People in Parkville's Ridgeleigh community have no choice but to scoop up the poop in their yards or Baltimore County will issue them a citation.
The cost of the fines isn't sitting well with some members of that community.
"That's the most offensive part,” said Brenda Nelis, “It was $300, which I guess values my dog's feces at about $100 a dropping."
Nelis is one of an estimated 137 people ticketed for puppy piles and other violations in a single day this week in this neighborhood alone.
While that's more than $40,000 worth in fines, some in the neighborhood have little sympathy for the cost.
"When you go in these alleys, there's so much dog feces in the alley and that's gourmet treats for rats and we have rats so bad," Lynda Ritter said.
Michael Kaspar, the president of the Ridgeleigh Community Association, confirms the county recently sent exterminators through the neighborhood in an effort to rid it of rats, and code enforcement investigators always sweep in afterwards to make sure the humans are doing what they can to hold the rodents at bay.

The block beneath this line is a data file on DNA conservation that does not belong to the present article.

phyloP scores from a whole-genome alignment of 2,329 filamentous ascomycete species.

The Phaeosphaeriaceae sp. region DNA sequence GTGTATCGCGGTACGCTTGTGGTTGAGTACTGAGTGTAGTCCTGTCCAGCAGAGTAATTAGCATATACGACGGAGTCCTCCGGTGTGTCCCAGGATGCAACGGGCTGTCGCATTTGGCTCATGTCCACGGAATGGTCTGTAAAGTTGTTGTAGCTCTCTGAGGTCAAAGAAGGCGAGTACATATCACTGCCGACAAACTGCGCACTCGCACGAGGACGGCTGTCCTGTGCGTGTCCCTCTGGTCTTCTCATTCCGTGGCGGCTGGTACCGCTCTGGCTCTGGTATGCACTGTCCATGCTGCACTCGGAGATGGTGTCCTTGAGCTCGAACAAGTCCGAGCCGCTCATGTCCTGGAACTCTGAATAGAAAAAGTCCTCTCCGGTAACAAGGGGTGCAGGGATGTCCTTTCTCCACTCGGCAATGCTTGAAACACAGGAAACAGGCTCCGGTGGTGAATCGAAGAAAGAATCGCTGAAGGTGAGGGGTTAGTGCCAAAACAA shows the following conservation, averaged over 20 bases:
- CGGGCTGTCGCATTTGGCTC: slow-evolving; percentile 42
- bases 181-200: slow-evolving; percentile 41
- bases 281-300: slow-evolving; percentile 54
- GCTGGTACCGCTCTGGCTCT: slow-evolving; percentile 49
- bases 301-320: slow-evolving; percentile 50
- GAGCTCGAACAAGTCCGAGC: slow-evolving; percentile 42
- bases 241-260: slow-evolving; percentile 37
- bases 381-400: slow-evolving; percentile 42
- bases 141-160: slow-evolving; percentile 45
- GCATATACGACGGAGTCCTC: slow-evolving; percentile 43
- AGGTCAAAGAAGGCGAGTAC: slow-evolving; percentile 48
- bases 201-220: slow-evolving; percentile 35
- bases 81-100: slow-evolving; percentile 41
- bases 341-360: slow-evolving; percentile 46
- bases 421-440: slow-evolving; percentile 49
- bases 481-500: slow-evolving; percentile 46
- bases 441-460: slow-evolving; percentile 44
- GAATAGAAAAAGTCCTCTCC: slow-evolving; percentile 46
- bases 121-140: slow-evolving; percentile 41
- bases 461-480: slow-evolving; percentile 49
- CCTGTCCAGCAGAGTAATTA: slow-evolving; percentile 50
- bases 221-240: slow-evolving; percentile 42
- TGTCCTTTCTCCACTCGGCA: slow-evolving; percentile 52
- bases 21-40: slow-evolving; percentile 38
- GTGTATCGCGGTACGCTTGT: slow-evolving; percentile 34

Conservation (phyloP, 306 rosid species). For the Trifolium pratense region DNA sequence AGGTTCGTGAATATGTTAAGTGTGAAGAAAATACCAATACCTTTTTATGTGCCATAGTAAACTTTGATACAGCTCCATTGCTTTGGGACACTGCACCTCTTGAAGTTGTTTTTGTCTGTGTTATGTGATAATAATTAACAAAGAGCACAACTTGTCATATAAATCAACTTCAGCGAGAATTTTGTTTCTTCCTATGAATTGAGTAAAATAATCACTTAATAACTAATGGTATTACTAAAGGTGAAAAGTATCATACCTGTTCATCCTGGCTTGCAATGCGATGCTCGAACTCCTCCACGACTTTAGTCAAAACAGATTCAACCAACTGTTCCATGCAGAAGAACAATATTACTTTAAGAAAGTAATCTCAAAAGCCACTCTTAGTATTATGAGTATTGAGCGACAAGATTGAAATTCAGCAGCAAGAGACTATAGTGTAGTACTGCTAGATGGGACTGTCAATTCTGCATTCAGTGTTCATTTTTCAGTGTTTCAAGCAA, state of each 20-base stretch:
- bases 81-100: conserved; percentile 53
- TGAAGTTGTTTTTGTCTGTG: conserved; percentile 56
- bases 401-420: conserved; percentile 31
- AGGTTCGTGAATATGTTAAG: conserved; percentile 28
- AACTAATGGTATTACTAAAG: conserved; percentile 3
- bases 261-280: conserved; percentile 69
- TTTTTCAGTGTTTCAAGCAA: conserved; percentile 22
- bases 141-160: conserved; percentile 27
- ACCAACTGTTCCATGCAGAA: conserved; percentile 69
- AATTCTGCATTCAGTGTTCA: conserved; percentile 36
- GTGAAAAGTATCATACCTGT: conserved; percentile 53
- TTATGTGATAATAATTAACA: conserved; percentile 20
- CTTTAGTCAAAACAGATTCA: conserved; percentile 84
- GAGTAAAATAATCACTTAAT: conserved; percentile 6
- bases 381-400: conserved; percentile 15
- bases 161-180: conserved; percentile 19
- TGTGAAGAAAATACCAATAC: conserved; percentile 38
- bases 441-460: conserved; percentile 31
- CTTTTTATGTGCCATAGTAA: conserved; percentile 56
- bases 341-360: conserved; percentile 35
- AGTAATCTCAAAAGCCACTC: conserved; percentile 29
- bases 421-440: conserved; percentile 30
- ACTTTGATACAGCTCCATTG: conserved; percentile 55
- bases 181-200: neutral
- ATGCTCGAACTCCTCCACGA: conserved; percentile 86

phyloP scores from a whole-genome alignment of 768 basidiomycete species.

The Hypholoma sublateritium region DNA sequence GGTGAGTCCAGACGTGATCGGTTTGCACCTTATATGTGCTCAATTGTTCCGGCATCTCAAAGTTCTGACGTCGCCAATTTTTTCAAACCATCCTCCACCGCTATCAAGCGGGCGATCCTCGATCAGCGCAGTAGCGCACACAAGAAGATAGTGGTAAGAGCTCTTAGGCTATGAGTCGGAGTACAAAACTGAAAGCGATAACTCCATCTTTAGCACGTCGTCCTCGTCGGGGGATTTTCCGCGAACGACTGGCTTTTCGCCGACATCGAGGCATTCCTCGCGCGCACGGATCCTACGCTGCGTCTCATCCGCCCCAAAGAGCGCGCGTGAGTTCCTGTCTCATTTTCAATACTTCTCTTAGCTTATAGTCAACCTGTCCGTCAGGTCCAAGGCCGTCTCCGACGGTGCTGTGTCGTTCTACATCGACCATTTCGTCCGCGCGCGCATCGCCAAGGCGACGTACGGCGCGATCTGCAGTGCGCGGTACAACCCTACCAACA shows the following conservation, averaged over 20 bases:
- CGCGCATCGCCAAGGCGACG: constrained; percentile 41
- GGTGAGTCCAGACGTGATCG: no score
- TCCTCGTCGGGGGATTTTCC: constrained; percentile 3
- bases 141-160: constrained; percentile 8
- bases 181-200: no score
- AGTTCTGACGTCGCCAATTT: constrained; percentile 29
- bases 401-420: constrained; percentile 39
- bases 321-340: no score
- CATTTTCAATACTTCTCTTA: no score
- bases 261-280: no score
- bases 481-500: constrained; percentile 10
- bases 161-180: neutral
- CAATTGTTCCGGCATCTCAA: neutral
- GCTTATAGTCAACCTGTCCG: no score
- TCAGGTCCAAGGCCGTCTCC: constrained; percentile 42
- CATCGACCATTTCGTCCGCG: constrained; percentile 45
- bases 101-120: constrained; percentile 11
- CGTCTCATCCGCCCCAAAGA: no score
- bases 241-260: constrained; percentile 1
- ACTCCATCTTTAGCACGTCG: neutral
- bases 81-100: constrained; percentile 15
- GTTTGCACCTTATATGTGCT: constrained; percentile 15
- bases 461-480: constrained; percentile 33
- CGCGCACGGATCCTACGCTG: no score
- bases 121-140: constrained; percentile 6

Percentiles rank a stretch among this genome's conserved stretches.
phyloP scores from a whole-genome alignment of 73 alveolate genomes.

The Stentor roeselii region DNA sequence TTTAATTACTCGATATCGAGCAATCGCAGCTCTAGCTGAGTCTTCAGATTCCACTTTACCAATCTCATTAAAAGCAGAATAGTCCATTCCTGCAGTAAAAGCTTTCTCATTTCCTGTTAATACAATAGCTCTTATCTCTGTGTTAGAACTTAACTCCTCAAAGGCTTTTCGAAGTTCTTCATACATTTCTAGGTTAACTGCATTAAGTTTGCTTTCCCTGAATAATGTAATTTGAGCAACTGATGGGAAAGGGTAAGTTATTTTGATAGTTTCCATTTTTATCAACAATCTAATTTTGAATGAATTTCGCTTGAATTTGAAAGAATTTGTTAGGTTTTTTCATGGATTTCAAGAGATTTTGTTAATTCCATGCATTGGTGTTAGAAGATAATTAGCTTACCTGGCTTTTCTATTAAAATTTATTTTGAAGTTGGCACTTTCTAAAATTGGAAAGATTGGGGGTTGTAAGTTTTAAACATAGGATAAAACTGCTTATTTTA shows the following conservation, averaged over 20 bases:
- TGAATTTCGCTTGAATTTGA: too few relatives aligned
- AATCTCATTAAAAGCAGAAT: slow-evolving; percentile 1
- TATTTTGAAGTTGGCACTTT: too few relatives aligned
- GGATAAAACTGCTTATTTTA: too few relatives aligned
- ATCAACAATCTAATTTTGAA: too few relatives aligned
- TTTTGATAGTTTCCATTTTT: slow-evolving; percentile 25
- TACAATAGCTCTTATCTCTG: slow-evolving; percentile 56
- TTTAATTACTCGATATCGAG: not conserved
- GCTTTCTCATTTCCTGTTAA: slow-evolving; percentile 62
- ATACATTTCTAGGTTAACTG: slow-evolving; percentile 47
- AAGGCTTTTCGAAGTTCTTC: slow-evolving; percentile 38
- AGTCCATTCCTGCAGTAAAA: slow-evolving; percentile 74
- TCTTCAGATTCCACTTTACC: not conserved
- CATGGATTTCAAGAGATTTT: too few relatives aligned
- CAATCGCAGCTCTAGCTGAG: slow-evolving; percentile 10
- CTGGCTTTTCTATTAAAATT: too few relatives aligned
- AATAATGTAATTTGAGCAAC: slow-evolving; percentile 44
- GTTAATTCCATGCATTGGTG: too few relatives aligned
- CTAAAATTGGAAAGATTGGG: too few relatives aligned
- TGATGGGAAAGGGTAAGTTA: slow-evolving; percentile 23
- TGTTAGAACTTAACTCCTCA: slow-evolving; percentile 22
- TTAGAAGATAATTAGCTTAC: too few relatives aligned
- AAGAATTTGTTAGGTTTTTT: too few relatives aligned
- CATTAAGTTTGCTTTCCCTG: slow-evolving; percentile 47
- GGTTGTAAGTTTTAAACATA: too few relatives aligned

"Do you have trash can lids? Are your trash cans secure? With holes? If they do, then you're out of compliance and if you're not picking up after your dog,” Kaspar said, “Some people said that if you had three pieces of feces or more, you got the fine. If not, they just moved on."
A county spokesperson said the county once issued correction notices to get residents to clean up their act, but those notices didn't work, so now the county has a zero tolerance policy.
For people like Brenda Nelis, who says she moved into the community and contributed something–spending big dollars rehabbing a distressed property–it feels more like a slap in the face.
"They feel it necessary to come on to my property while I'm not even at home and give us a citation in that extreme amount with no warning–it's just unconscionable in my opinion and we are upset about it and I know a lot of other neighbors feel exactly the same," she said.
Many of those cited say they plan to fight their fines at an upcoming administrative hearing.
Under that same county code, if they fail to bring their property under compliance, they could face additional fines of up to $500 per day.